[Top] [All Lists]

[CQ-Contest] Assisted / ????

To: "CQ-CONTEST" <cq-contest@contesting.com>
Subject: [CQ-Contest] Assisted / ????
From: "Rex Maner" <k7qq@netzero.net>
Date: Mon, 23 Oct 2006 00:46:46 -0000
List-post: <mailto:cq-contest@contesting.com>

In my worls   Assisted is when I use  Packet  /     Telnet   etc.

If   I ask someone  during a QSO if they have heard a NE station  I don't 
consider it assisted if they say  yes they are on 14.296.00345   .    Now I 
have done it all on HF and the band that I'm using,   SOME pureist would say 
WELL  he got help with   NE   .. and  YES  I  did but remember  the assisted 
class is for use of       Packet/ Telnet   spotting network    not  asking a 
Question during a contact ???

IS Quack outta Line  ???

----- Original Message ----- 
From: "Dick Green WC1M" <wc1m@msn.com>
To: "'Hans K0HB'" <k-zero-hb@earthlink.net>; <cq-contest@contesting.com>
Sent: Sunday, October 22, 2006 3:22 PM
Subject: [CQ-Contest] Assisted vs Unassisted (was Re: Real Time Scoreboards)

> It's clear from reading posts on this subject over the years that there's 
> a
> difference between what the rules require and personal definitions for
> "assisted" and "single-op".
> The rules for single-op unassisted refer only to operating, logging and
> spotting, and specifically forbid the use of DX spotting networks. They do
> not require that I develop all information pertinent to the contest by
> myself, that I gather the information on-the-air, or that the information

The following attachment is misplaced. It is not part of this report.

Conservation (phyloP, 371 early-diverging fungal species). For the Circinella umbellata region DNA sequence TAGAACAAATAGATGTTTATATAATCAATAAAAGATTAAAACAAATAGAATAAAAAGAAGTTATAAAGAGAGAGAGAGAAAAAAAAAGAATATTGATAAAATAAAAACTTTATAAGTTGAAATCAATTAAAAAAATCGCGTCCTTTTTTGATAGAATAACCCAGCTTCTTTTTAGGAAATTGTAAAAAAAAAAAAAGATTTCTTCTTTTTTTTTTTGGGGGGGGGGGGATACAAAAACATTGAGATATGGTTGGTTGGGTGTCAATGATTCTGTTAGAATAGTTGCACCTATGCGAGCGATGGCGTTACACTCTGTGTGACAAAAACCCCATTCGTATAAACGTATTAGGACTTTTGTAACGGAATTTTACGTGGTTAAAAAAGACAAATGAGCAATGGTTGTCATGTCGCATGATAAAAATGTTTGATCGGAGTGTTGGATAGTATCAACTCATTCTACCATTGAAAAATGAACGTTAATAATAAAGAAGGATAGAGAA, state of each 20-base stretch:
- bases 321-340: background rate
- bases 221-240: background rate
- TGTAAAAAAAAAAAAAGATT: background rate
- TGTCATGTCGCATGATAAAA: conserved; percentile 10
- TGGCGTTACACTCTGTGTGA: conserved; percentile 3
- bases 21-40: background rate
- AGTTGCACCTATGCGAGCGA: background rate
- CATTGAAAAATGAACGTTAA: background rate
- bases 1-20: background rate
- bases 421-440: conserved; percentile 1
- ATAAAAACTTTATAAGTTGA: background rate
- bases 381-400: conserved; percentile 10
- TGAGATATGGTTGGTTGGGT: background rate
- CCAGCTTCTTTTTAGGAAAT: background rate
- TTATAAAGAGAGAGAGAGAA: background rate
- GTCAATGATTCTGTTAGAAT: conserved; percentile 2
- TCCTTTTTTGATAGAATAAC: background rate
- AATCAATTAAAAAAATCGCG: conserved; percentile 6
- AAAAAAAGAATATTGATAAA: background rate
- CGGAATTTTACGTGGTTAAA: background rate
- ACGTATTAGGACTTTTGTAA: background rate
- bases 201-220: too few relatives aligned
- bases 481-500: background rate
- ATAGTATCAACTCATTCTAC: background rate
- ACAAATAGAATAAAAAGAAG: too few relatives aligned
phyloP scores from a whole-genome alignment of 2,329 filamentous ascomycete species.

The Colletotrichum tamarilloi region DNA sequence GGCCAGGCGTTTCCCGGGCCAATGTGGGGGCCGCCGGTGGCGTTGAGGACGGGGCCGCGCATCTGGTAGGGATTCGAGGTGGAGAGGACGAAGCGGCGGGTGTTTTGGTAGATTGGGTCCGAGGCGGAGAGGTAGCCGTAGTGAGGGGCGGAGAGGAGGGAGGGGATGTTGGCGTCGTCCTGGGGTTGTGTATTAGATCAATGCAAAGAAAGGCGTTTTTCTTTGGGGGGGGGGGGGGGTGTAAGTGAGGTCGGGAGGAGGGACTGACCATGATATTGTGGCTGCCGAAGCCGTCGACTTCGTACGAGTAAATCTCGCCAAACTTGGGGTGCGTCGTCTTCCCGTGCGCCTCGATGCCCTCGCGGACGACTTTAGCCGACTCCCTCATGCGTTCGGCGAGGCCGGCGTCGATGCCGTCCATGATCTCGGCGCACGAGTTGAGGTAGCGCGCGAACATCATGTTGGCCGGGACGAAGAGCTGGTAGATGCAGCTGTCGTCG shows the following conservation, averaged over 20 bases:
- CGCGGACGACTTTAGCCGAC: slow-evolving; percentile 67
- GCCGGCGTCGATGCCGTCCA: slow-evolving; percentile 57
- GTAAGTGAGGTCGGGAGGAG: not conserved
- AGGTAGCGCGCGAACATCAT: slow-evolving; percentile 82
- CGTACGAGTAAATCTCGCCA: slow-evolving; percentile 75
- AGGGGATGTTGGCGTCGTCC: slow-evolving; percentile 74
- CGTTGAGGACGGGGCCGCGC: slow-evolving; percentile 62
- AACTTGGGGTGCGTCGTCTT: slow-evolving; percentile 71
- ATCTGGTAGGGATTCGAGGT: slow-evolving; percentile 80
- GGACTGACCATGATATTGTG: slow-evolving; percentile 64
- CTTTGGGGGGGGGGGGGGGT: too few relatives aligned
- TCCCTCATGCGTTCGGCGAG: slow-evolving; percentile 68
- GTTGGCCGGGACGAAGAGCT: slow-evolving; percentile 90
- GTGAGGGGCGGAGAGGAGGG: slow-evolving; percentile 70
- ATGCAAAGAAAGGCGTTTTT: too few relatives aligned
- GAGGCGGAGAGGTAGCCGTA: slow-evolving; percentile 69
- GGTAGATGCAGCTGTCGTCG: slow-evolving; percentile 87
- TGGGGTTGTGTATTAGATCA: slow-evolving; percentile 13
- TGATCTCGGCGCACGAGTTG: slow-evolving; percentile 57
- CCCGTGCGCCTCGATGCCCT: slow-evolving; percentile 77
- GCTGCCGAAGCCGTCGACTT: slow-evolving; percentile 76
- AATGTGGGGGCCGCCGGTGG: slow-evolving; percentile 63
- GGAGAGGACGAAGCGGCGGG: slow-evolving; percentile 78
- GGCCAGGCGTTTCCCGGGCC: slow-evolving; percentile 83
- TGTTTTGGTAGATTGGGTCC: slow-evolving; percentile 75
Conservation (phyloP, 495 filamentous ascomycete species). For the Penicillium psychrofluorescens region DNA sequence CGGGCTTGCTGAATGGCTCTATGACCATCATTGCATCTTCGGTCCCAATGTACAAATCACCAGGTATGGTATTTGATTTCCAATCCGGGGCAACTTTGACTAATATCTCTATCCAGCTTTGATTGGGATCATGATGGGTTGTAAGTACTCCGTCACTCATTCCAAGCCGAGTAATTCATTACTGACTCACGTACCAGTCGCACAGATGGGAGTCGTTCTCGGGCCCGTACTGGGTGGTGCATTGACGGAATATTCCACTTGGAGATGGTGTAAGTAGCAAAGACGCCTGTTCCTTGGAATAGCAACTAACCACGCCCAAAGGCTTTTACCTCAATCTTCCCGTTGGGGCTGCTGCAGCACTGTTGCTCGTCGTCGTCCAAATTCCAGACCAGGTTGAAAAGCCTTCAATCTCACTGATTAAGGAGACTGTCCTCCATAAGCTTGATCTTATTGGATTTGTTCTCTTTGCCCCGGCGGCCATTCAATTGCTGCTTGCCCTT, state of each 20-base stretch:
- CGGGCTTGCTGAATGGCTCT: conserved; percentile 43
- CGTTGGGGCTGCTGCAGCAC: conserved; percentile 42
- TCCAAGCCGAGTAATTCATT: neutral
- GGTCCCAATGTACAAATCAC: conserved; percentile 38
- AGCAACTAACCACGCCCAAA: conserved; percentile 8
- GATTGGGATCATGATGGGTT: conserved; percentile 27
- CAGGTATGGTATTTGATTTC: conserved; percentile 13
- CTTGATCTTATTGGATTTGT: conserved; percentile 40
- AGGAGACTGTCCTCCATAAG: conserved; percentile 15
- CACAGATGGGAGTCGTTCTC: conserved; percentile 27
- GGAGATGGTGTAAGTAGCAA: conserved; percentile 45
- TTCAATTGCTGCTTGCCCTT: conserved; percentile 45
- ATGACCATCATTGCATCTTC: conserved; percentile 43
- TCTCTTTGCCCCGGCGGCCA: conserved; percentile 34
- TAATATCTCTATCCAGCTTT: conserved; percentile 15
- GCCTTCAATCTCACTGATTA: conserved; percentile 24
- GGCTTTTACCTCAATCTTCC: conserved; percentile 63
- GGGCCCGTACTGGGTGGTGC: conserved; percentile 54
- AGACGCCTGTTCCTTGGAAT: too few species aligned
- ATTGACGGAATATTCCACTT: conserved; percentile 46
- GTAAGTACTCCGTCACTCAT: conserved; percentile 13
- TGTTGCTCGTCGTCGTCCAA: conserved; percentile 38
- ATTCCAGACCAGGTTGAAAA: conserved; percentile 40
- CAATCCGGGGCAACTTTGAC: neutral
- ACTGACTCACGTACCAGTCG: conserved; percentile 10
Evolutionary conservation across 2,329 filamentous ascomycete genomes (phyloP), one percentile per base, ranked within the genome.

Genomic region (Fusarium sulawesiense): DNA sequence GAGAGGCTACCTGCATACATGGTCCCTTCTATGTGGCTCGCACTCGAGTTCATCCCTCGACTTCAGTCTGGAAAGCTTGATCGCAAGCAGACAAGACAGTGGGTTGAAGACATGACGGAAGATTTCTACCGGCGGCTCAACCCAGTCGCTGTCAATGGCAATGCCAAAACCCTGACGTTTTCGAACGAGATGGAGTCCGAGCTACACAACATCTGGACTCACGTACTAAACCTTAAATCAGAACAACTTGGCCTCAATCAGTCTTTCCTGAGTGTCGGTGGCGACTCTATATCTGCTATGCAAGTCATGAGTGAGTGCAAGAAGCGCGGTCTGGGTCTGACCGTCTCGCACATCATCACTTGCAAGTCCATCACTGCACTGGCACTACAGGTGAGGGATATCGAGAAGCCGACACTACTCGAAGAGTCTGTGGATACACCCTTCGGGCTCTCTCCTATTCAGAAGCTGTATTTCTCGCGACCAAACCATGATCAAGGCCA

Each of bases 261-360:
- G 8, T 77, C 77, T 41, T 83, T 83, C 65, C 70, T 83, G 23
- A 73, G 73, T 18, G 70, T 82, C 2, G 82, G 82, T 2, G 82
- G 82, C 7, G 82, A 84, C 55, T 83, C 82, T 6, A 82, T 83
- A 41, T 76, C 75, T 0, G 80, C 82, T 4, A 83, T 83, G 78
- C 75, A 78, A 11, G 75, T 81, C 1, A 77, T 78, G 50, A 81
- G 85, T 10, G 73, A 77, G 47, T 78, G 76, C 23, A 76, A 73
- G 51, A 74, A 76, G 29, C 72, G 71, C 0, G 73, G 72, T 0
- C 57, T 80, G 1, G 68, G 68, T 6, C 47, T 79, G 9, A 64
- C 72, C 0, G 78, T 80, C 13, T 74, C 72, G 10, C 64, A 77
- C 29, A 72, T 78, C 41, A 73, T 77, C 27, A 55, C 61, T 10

> be
> gathered only during the contest. That's a purely personal definition. 
> It's
> also impossible to enforce such definitions because violations can't be
> detected.
> IMHO, such narrow interpretations stifle innovation in the single-op
> unassisted category, and would rule out use of new technology and tools. 
> For
> example, I should be free to use NG3K's announced DX operations list or 
> the
> YCCC contest cookbook, both of which are compiled by others, are posted on
> the Internet, and can be accessed before, during or after the contest. I 
> can
> also use WWV propagation forecasts, real-time propagation web sites,
> propagation prediction programs, grayline programs (on my local PC or the
> Internet), etc. The rules simply do not forbid use of these tools.
> Using WWV or Internet propagation information is a far cry from using 
> packet
> spots. I use propagation information to get an idea of how conditions are
> evolving during the contest. I look at the K index to see if things are
> likely to get better or worse. As we all know, that's not a particularly
> reliable indicator. The information might figure into my decision of 
> whether
> to take off time, but so do a lot of other factors. It's a crapshoot at
> best: I've missed openings because the propagation prediction was too
> pessimistic and I've waited for openings that never materialized because 
> the
> propagation prediction was too optimistic. Perhaps the best information 
> I've
> gotten has been from real-time auroral plots. But all that does is explain
> to me why conditions are so good or so lousy to northern Europe. A big
> auroral cloud tells me that stations further south are going to kick my
> butt. Other than that, the propagation information isn't reliable or
> real-time enough to tell me, for example, what bands are open to where. I
> like to look at the information because I'm trying to learn more about
> propagation patterns over the long run.
> The rules were designed to specifically forbid use of packet spots, more
> than one person operating the radio(s), and more than one transmitted 
> signal
> on the air at a time. That's it. The notion that all information must be
> gathered on-the-air during the contest is purely in the minds of some
> contesters.
> 73, Dick WC1M
CQ-Contest mailing list

<Prev in Thread] Current Thread [Next in Thread>